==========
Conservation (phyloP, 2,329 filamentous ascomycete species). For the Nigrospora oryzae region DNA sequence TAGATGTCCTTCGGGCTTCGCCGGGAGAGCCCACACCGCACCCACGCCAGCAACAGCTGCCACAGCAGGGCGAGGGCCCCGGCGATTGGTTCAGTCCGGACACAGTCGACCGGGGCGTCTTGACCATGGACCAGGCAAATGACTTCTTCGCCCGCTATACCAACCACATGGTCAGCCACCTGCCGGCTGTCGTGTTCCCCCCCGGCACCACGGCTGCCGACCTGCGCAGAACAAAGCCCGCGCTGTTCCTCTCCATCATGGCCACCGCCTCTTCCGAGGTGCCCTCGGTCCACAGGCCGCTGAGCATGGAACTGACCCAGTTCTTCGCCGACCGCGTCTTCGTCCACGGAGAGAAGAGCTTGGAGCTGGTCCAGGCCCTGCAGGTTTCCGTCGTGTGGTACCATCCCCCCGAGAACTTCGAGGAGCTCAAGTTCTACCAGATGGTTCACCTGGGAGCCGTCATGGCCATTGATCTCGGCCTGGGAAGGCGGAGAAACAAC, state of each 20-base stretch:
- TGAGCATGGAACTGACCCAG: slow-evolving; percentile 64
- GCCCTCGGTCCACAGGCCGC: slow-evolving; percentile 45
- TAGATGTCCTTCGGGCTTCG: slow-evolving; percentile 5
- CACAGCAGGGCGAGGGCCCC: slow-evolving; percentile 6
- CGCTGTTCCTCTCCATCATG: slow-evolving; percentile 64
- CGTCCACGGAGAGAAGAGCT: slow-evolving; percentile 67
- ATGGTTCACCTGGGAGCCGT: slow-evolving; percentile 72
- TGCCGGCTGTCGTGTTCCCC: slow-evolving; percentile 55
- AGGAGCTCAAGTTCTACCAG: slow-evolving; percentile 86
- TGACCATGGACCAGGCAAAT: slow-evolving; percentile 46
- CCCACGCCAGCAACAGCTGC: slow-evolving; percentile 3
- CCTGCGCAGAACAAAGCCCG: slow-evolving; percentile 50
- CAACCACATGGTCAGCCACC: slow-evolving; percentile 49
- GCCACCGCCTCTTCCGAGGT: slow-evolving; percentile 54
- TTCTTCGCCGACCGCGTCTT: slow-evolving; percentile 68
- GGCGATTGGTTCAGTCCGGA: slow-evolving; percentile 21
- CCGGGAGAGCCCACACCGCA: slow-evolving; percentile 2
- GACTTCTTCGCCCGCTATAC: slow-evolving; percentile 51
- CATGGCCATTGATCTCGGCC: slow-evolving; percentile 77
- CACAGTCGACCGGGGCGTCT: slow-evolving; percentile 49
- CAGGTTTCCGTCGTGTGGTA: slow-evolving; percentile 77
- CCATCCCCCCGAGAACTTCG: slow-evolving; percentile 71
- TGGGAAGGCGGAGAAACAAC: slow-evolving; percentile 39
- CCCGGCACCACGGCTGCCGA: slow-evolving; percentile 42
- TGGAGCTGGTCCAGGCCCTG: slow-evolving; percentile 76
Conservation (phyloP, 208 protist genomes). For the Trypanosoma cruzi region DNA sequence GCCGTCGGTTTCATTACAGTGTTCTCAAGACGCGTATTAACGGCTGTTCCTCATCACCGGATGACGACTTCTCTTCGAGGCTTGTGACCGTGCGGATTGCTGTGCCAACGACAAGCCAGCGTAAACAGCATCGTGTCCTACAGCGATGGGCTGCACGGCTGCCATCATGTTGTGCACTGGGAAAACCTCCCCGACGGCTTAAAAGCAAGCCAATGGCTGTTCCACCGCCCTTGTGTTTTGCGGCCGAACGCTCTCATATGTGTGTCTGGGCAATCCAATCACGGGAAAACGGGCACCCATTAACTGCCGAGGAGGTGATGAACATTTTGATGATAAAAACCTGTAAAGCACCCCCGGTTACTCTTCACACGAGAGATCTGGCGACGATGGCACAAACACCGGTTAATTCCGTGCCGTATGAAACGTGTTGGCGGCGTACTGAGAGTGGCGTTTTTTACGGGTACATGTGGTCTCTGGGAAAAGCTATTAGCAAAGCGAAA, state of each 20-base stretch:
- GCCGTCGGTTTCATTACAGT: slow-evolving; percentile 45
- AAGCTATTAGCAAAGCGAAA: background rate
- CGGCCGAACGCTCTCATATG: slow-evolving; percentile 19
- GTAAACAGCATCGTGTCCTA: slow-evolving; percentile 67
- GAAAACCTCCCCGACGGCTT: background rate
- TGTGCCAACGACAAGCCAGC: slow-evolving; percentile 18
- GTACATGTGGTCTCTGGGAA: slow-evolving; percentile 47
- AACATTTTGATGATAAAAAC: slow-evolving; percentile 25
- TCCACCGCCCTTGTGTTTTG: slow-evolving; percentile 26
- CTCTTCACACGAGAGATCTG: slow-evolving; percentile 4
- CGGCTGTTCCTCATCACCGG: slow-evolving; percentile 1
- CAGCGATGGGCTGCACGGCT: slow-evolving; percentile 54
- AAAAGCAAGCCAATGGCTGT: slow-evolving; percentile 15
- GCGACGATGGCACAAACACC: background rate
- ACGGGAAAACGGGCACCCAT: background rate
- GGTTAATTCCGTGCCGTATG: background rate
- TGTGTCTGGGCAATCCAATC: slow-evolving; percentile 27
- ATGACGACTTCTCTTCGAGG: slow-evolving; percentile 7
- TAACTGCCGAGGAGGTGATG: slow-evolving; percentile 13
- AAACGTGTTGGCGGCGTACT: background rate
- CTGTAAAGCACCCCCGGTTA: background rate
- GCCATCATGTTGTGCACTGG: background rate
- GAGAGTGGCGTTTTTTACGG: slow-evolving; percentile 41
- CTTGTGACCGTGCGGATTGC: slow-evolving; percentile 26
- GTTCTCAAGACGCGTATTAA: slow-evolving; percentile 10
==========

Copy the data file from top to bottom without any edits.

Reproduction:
Conservation (phyloP, 2,329 filamentous ascomycete species). For the Nigrospora oryzae region DNA sequence TAGATGTCCTTCGGGCTTCGCCGGGAGAGCCCACACCGCACCCACGCCAGCAACAGCTGCCACAGCAGGGCGAGGGCCCCGGCGATTGGTTCAGTCCGGACACAGTCGACCGGGGCGTCTTGACCATGGACCAGGCAAATGACTTCTTCGCCCGCTATACCAACCACATGGTCAGCCACCTGCCGGCTGTCGTGTTCCCCCCCGGCACCACGGCTGCCGACCTGCGCAGAACAAAGCCCGCGCTGTTCCTCTCCATCATGGCCACCGCCTCTTCCGAGGTGCCCTCGGTCCACAGGCCGCTGAGCATGGAACTGACCCAGTTCTTCGCCGACCGCGTCTTCGTCCACGGAGAGAAGAGCTTGGAGCTGGTCCAGGCCCTGCAGGTTTCCGTCGTGTGGTACCATCCCCCCGAGAACTTCGAGGAGCTCAAGTTCTACCAGATGGTTCACCTGGGAGCCGTCATGGCCATTGATCTCGGCCTGGGAAGGCGGAGAAACAAC, state of each 20-base stretch:
- TGAGCATGGAACTGACCCAG: slow-evolving; percentile 64
- GCCCTCGGTCCACAGGCCGC: slow-evolving; percentile 45
- TAGATGTCCTTCGGGCTTCG: slow-evolving; percentile 5
- CACAGCAGGGCGAGGGCCCC: slow-evolving; percentile 6
- CGCTGTTCCTCTCCATCATG: slow-evolving; percentile 64
- CGTCCACGGAGAGAAGAGCT: slow-evolving; percentile 67
- ATGGTTCACCTGGGAGCCGT: slow-evolving; percentile 72
- TGCCGGCTGTCGTGTTCCCC: slow-evolving; percentile 55
- AGGAGCTCAAGTTCTACCAG: slow-evolving; percentile 86
- TGACCATGGACCAGGCAAAT: slow-evolving; percentile 46
- CCCACGCCAGCAACAGCTGC: slow-evolving; percentile 3
- CCTGCGCAGAACAAAGCCCG: slow-evolving; percentile 50
- CAACCACATGGTCAGCCACC: slow-evolving; percentile 49
- GCCACCGCCTCTTCCGAGGT: slow-evolving; percentile 54
- TTCTTCGCCGACCGCGTCTT: slow-evolving; percentile 68
- GGCGATTGGTTCAGTCCGGA: slow-evolving; percentile 21
- CCGGGAGAGCCCACACCGCA: slow-evolving; percentile 2
- GACTTCTTCGCCCGCTATAC: slow-evolving; percentile 51
- CATGGCCATTGATCTCGGCC: slow-evolving; percentile 77
- CACAGTCGACCGGGGCGTCT: slow-evolving; percentile 49
- CAGGTTTCCGTCGTGTGGTA: slow-evolving; percentile 77
- CCATCCCCCCGAGAACTTCG: slow-evolving; percentile 71
- TGGGAAGGCGGAGAAACAAC: slow-evolving; percentile 39
- CCCGGCACCACGGCTGCCGA: slow-evolving; percentile 42
- TGGAGCTGGTCCAGGCCCTG: slow-evolving; percentile 76
Conservation (phyloP, 208 protist genomes). For the Trypanosoma cruzi region DNA sequence GCCGTCGGTTTCATTACAGTGTTCTCAAGACGCGTATTAACGGCTGTTCCTCATCACCGGATGACGACTTCTCTTCGAGGCTTGTGACCGTGCGGATTGCTGTGCCAACGACAAGCCAGCGTAAACAGCATCGTGTCCTACAGCGATGGGCTGCACGGCTGCCATCATGTTGTGCACTGGGAAAACCTCCCCGACGGCTTAAAAGCAAGCCAATGGCTGTTCCACCGCCCTTGTGTTTTGCGGCCGAACGCTCTCATATGTGTGTCTGGGCAATCCAATCACGGGAAAACGGGCACCCATTAACTGCCGAGGAGGTGATGAACATTTTGATGATAAAAACCTGTAAAGCACCCCCGGTTACTCTTCACACGAGAGATCTGGCGACGATGGCACAAACACCGGTTAATTCCGTGCCGTATGAAACGTGTTGGCGGCGTACTGAGAGTGGCGTTTTTTACGGGTACATGTGGTCTCTGGGAAAAGCTATTAGCAAAGCGAAA, state of each 20-base stretch:
- GCCGTCGGTTTCATTACAGT: slow-evolving; percentile 45
- AAGCTATTAGCAAAGCGAAA: background rate
- CGGCCGAACGCTCTCATATG: slow-evolving; percentile 19
- GTAAACAGCATCGTGTCCTA: slow-evolving; percentile 67
- GAAAACCTCCCCGACGGCTT: background rate
- TGTGCCAACGACAAGCCAGC: slow-evolving; percentile 18
- GTACATGTGGTCTCTGGGAA: slow-evolving; percentile 47
- AACATTTTGATGATAAAAAC: slow-evolving; percentile 25
- TCCACCGCCCTTGTGTTTTG: slow-evolving; percentile 26
- CTCTTCACACGAGAGATCTG: slow-evolving; percentile 4
- CGGCTGTTCCTCATCACCGG: slow-evolving; percentile 1
- CAGCGATGGGCTGCACGGCT: slow-evolving; percentile 54
- AAAAGCAAGCCAATGGCTGT: slow-evolving; percentile 15
- GCGACGATGGCACAAACACC: background rate
- ACGGGAAAACGGGCACCCAT: background rate
- GGTTAATTCCGTGCCGTATG: background rate
- TGTGTCTGGGCAATCCAATC: slow-evolving; percentile 27
- ATGACGACTTCTCTTCGAGG: slow-evolving; percentile 7
- TAACTGCCGAGGAGGTGATG: slow-evolving; percentile 13
- AAACGTGTTGGCGGCGTACT: background rate
- CTGTAAAGCACCCCCGGTTA: background rate
- GCCATCATGTTGTGCACTGG: background rate
- GAGAGTGGCGTTTTTTACGG: slow-evolving; percentile 41
- CTTGTGACCGTGCGGATTGC: slow-evolving; percentile 26
- GTTCTCAAGACGCGTATTAA: slow-evolving; percentile 10